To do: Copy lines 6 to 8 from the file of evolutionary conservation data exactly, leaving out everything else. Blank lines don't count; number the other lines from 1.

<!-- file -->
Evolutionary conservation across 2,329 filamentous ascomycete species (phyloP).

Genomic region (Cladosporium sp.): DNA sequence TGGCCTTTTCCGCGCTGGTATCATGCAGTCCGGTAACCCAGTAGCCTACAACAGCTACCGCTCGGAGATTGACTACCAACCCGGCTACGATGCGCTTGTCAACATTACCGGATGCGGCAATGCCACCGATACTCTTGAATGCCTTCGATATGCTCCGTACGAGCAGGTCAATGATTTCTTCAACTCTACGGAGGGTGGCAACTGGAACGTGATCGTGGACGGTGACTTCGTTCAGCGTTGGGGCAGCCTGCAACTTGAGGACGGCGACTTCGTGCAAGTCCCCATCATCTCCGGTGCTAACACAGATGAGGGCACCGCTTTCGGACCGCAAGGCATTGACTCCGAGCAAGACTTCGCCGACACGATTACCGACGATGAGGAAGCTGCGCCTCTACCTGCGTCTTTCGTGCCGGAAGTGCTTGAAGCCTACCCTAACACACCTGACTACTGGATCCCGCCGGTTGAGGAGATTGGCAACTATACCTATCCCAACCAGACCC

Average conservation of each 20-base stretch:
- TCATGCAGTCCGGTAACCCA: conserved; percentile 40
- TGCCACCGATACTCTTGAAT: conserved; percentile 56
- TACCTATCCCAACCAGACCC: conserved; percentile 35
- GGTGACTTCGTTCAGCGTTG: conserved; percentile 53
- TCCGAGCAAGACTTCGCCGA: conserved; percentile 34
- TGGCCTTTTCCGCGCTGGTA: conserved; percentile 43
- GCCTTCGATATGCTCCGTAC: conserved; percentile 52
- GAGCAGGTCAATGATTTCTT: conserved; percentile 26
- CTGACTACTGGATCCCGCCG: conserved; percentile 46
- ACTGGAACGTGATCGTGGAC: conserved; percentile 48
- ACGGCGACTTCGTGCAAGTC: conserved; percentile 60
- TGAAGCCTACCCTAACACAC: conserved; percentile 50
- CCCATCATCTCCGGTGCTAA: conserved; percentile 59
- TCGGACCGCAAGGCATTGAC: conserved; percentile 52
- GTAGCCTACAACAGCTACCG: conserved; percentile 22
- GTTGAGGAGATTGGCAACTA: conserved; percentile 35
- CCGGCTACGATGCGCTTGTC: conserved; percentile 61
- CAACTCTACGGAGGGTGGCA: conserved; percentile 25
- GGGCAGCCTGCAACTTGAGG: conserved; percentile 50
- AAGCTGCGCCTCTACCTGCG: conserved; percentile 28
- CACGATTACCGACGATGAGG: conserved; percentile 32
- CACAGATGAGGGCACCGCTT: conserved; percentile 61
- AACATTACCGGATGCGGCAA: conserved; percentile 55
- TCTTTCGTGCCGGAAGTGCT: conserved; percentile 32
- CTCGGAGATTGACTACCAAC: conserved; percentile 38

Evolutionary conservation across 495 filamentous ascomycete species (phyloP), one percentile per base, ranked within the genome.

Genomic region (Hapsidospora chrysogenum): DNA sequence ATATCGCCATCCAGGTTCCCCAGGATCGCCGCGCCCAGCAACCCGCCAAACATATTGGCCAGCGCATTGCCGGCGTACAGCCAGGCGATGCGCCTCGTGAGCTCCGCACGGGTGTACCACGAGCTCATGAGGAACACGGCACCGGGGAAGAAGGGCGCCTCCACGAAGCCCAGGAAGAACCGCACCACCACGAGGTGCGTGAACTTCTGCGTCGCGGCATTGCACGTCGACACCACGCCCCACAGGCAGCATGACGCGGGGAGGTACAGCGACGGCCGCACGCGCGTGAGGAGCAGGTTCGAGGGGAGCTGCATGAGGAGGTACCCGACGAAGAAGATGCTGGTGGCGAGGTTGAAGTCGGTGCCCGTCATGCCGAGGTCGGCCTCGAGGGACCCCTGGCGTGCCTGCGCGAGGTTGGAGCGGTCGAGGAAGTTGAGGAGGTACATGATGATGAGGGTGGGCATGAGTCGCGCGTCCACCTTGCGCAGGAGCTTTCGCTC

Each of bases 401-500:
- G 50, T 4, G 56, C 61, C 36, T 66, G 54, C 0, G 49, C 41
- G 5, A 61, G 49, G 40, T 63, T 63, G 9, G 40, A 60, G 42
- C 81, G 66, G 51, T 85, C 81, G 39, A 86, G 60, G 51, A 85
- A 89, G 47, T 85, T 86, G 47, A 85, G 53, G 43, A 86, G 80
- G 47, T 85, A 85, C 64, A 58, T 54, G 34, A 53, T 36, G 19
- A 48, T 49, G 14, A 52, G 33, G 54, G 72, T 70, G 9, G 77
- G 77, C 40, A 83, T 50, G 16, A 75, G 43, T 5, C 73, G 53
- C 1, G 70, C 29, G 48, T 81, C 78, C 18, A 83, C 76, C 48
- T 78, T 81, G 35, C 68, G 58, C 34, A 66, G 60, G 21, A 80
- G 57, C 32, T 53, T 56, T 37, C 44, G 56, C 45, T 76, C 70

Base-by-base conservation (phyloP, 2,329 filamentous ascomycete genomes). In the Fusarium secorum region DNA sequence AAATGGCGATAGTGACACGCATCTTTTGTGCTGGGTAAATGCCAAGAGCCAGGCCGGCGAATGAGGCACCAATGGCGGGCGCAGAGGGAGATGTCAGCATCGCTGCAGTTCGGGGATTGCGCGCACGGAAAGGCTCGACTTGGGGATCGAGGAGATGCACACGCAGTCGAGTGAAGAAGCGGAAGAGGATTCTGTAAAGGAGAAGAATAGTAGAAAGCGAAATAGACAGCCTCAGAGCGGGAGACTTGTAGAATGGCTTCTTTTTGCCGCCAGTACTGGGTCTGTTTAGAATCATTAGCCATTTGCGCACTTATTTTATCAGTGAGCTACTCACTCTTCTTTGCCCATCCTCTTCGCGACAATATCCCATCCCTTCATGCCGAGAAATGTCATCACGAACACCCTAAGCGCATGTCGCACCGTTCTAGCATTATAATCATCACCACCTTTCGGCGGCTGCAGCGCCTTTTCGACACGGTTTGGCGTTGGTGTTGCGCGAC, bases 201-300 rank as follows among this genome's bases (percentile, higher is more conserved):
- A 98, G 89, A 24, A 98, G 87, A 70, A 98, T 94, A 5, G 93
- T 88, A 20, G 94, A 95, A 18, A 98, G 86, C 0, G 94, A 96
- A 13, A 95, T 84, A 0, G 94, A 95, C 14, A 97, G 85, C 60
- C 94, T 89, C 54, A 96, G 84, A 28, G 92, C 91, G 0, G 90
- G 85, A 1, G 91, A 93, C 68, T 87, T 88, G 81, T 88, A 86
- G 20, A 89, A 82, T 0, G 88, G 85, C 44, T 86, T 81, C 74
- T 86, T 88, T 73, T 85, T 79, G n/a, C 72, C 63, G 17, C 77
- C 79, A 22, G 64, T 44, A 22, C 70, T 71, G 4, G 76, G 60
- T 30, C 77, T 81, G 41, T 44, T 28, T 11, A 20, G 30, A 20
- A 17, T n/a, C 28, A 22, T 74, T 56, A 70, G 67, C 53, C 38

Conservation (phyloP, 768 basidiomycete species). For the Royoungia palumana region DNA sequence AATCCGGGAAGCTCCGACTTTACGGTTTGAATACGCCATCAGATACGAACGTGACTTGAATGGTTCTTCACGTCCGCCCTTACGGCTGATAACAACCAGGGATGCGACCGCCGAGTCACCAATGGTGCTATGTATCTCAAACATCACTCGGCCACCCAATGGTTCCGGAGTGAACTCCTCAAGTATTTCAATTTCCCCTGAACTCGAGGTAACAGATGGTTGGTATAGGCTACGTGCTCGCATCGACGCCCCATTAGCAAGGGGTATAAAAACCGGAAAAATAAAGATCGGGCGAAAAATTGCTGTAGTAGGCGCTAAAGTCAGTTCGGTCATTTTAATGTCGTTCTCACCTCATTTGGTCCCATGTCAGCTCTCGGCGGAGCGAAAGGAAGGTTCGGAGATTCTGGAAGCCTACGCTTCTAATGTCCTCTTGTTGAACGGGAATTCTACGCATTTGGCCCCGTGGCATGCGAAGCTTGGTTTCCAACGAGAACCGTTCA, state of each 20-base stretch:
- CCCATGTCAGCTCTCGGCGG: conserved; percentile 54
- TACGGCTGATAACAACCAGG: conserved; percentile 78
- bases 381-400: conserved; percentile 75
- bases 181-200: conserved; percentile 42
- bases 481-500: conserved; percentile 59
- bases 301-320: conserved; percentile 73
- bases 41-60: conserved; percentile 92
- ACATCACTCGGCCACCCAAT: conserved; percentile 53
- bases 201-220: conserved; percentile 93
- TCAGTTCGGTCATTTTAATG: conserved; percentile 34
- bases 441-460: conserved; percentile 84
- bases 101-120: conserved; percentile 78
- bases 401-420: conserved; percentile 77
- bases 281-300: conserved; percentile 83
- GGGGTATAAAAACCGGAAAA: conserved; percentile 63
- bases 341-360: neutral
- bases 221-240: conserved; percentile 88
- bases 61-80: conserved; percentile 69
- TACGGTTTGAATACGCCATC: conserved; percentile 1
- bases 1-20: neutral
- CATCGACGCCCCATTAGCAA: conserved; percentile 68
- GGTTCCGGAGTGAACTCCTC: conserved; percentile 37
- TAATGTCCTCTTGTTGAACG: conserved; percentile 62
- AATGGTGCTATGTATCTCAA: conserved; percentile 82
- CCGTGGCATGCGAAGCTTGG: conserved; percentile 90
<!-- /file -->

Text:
- TACCTATCCCAACCAGACCC: conserved; percentile 35
- GGTGACTTCGTTCAGCGTTG: conserved; percentile 53
- TCCGAGCAAGACTTCGCCGA: conserved; percentile 34